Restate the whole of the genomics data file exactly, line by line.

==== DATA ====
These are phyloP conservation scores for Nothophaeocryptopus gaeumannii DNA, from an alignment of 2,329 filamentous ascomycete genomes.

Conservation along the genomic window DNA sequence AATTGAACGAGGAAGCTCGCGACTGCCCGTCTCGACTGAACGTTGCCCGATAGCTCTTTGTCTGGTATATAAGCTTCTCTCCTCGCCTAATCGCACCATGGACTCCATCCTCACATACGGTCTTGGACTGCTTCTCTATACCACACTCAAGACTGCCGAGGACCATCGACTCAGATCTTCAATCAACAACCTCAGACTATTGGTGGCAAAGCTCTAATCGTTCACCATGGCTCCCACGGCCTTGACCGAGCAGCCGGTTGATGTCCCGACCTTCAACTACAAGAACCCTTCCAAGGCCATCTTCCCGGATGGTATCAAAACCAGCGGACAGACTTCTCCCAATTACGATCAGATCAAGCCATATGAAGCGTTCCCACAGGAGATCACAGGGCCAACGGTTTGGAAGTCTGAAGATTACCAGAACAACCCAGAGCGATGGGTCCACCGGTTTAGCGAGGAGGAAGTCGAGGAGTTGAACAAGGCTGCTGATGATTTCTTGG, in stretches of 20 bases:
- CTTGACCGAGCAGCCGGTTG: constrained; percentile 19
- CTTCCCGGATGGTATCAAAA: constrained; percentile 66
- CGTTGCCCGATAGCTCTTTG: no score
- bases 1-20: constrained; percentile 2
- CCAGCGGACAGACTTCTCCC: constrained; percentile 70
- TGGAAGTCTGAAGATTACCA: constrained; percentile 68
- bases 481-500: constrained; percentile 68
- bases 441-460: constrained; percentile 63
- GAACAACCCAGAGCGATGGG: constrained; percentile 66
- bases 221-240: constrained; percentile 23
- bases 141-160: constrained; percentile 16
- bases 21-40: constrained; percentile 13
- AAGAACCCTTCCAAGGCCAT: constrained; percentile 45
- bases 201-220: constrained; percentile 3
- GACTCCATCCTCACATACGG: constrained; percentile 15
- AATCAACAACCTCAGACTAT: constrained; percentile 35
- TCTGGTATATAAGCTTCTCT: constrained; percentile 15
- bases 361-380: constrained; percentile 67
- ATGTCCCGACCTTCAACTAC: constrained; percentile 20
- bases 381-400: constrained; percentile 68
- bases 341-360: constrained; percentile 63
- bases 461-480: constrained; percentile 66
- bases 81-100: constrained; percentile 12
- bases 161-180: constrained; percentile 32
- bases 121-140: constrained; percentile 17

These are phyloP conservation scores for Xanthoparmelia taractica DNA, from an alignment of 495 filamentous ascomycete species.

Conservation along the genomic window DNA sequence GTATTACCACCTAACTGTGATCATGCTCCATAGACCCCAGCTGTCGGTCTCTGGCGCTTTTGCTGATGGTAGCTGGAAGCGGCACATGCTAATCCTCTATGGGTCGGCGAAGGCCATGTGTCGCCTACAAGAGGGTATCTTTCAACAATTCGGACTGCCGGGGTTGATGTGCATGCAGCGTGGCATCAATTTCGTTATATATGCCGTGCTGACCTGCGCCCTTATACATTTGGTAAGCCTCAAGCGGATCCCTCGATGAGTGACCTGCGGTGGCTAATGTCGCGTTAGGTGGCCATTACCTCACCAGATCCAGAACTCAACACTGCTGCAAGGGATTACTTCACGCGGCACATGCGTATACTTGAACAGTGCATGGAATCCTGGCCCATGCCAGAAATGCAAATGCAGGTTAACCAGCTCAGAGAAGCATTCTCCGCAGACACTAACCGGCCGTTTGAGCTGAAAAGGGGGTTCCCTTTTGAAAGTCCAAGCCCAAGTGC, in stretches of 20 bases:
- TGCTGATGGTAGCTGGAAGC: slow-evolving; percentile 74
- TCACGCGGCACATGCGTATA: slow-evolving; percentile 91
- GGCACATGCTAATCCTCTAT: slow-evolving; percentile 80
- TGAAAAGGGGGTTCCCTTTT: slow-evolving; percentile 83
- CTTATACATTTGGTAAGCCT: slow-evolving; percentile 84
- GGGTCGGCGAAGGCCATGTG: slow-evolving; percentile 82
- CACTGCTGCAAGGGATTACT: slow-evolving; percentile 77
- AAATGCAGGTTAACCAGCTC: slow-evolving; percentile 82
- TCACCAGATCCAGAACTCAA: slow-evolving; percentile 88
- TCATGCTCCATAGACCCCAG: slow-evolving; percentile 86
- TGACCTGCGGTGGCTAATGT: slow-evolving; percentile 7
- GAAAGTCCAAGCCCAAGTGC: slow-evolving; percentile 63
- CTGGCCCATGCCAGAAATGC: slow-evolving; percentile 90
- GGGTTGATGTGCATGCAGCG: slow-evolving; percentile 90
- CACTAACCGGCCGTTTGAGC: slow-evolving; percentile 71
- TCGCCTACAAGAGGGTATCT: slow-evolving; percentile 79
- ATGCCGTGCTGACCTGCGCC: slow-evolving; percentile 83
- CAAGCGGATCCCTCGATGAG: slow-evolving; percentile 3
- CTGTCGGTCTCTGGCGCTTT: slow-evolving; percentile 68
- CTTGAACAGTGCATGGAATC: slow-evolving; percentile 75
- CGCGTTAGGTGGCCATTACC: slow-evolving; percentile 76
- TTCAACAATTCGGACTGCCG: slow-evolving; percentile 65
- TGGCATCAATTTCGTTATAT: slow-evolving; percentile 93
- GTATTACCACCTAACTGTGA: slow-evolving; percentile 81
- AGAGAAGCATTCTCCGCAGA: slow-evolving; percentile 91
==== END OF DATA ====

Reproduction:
These are phyloP conservation scores for Nothophaeocryptopus gaeumannii DNA, from an alignment of 2,329 filamentous ascomycete genomes.

Conservation along the genomic window DNA sequence AATTGAACGAGGAAGCTCGCGACTGCCCGTCTCGACTGAACGTTGCCCGATAGCTCTTTGTCTGGTATATAAGCTTCTCTCCTCGCCTAATCGCACCATGGACTCCATCCTCACATACGGTCTTGGACTGCTTCTCTATACCACACTCAAGACTGCCGAGGACCATCGACTCAGATCTTCAATCAACAACCTCAGACTATTGGTGGCAAAGCTCTAATCGTTCACCATGGCTCCCACGGCCTTGACCGAGCAGCCGGTTGATGTCCCGACCTTCAACTACAAGAACCCTTCCAAGGCCATCTTCCCGGATGGTATCAAAACCAGCGGACAGACTTCTCCCAATTACGATCAGATCAAGCCATATGAAGCGTTCCCACAGGAGATCACAGGGCCAACGGTTTGGAAGTCTGAAGATTACCAGAACAACCCAGAGCGATGGGTCCACCGGTTTAGCGAGGAGGAAGTCGAGGAGTTGAACAAGGCTGCTGATGATTTCTTGG, in stretches of 20 bases:
- CTTGACCGAGCAGCCGGTTG: constrained; percentile 19
- CTTCCCGGATGGTATCAAAA: constrained; percentile 66
- CGTTGCCCGATAGCTCTTTG: no score
- bases 1-20: constrained; percentile 2
- CCAGCGGACAGACTTCTCCC: constrained; percentile 70
- TGGAAGTCTGAAGATTACCA: constrained; percentile 68
- bases 481-500: constrained; percentile 68
- bases 441-460: constrained; percentile 63
- GAACAACCCAGAGCGATGGG: constrained; percentile 66
- bases 221-240: constrained; percentile 23
- bases 141-160: constrained; percentile 16
- bases 21-40: constrained; percentile 13
- AAGAACCCTTCCAAGGCCAT: constrained; percentile 45
- bases 201-220: constrained; percentile 3
- GACTCCATCCTCACATACGG: constrained; percentile 15
- AATCAACAACCTCAGACTAT: constrained; percentile 35
- TCTGGTATATAAGCTTCTCT: constrained; percentile 15
- bases 361-380: constrained; percentile 67
- ATGTCCCGACCTTCAACTAC: constrained; percentile 20
- bases 381-400: constrained; percentile 68
- bases 341-360: constrained; percentile 63
- bases 461-480: constrained; percentile 66
- bases 81-100: constrained; percentile 12
- bases 161-180: constrained; percentile 32
- bases 121-140: constrained; percentile 17

These are phyloP conservation scores for Xanthoparmelia taractica DNA, from an alignment of 495 filamentous ascomycete species.

Conservation along the genomic window DNA sequence GTATTACCACCTAACTGTGATCATGCTCCATAGACCCCAGCTGTCGGTCTCTGGCGCTTTTGCTGATGGTAGCTGGAAGCGGCACATGCTAATCCTCTATGGGTCGGCGAAGGCCATGTGTCGCCTACAAGAGGGTATCTTTCAACAATTCGGACTGCCGGGGTTGATGTGCATGCAGCGTGGCATCAATTTCGTTATATATGCCGTGCTGACCTGCGCCCTTATACATTTGGTAAGCCTCAAGCGGATCCCTCGATGAGTGACCTGCGGTGGCTAATGTCGCGTTAGGTGGCCATTACCTCACCAGATCCAGAACTCAACACTGCTGCAAGGGATTACTTCACGCGGCACATGCGTATACTTGAACAGTGCATGGAATCCTGGCCCATGCCAGAAATGCAAATGCAGGTTAACCAGCTCAGAGAAGCATTCTCCGCAGACACTAACCGGCCGTTTGAGCTGAAAAGGGGGTTCCCTTTTGAAAGTCCAAGCCCAAGTGC, in stretches of 20 bases:
- TGCTGATGGTAGCTGGAAGC: slow-evolving; percentile 74
- TCACGCGGCACATGCGTATA: slow-evolving; percentile 91
- GGCACATGCTAATCCTCTAT: slow-evolving; percentile 80
- TGAAAAGGGGGTTCCCTTTT: slow-evolving; percentile 83
- CTTATACATTTGGTAAGCCT: slow-evolving; percentile 84
- GGGTCGGCGAAGGCCATGTG: slow-evolving; percentile 82
- CACTGCTGCAAGGGATTACT: slow-evolving; percentile 77
- AAATGCAGGTTAACCAGCTC: slow-evolving; percentile 82
- TCACCAGATCCAGAACTCAA: slow-evolving; percentile 88
- TCATGCTCCATAGACCCCAG: slow-evolving; percentile 86
- TGACCTGCGGTGGCTAATGT: slow-evolving; percentile 7
- GAAAGTCCAAGCCCAAGTGC: slow-evolving; percentile 63
- CTGGCCCATGCCAGAAATGC: slow-evolving; percentile 90
- GGGTTGATGTGCATGCAGCG: slow-evolving; percentile 90
- CACTAACCGGCCGTTTGAGC: slow-evolving; percentile 71
- TCGCCTACAAGAGGGTATCT: slow-evolving; percentile 79
- ATGCCGTGCTGACCTGCGCC: slow-evolving; percentile 83
- CAAGCGGATCCCTCGATGAG: slow-evolving; percentile 3
- CTGTCGGTCTCTGGCGCTTT: slow-evolving; percentile 68
- CTTGAACAGTGCATGGAATC: slow-evolving; percentile 75
- CGCGTTAGGTGGCCATTACC: slow-evolving; percentile 76
- TTCAACAATTCGGACTGCCG: slow-evolving; percentile 65
- TGGCATCAATTTCGTTATAT: slow-evolving; percentile 93
- GTATTACCACCTAACTGTGA: slow-evolving; percentile 81
- AGAGAAGCATTCTCCGCAGA: slow-evolving; percentile 91